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XVII. The Abbess brings in ANTIPHOLUS and DROMIO of


“AD. I see two husbands, or mine eyes deceive me.

DUKE. One of these men is genius to the other;
And so of these. Which is the natural man,
And which the spirit? Who deciphers them?

Dro. of S. I, sir, am Dromio; command him away.
Dro. of E. I, sir, am Dromio; pray let me stay.
Ant. of S. Ægeon, art thou not? or else his ghost?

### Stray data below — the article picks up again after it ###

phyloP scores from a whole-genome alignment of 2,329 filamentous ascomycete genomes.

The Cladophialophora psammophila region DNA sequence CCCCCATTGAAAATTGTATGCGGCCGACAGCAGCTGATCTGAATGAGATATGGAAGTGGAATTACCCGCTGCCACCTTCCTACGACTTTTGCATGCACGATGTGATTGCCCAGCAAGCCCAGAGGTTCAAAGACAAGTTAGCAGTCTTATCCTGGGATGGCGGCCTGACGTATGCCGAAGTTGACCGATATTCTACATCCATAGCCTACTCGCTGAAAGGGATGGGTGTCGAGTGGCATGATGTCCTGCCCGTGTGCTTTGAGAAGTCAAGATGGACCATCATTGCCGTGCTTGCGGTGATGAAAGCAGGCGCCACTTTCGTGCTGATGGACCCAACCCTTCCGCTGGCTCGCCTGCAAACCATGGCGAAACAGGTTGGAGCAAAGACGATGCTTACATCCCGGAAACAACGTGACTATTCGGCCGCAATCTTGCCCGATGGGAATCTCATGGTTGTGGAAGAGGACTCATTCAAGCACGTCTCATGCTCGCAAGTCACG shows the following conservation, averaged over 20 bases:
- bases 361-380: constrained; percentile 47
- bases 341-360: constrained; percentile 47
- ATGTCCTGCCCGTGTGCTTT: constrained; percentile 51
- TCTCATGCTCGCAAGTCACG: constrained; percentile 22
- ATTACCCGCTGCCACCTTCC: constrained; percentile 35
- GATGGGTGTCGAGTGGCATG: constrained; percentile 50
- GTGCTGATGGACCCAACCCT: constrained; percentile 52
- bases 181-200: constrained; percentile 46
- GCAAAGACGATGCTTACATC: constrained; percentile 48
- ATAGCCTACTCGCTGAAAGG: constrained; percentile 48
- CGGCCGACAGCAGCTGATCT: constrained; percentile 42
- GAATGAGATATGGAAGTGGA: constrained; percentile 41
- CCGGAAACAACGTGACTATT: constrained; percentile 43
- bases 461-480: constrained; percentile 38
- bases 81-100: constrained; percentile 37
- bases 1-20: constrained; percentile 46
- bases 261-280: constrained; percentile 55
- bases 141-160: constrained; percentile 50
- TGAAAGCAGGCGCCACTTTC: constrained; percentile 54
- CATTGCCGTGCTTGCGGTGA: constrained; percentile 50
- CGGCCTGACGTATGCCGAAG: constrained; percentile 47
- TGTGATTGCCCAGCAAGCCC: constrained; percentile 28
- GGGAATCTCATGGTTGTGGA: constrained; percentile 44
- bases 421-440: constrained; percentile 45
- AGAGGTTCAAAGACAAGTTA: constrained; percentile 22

Dro. of S. O my old master! who hath bound him

ABB. Whoever bound him, I will loose his bonds,
And gain a husband by his liberty :-
Speak, old Ægeon, if thou be 'st the man
That had'st a wife once called Æmilia,
That bore thee at a burden two fair sons :
O, if thou be’st the same Ægeon, speak,
And speak unto the same Æmilia!

Æge. If I dream not, thou art Æmilia.

DUKE. Why, here begins this morning's story right :These two Antipholus's, these two so like, And these two Dromio's, one in semblance, Besides her urging of her wreck at sea, These are the parents to the children, Which accidentally are met together.

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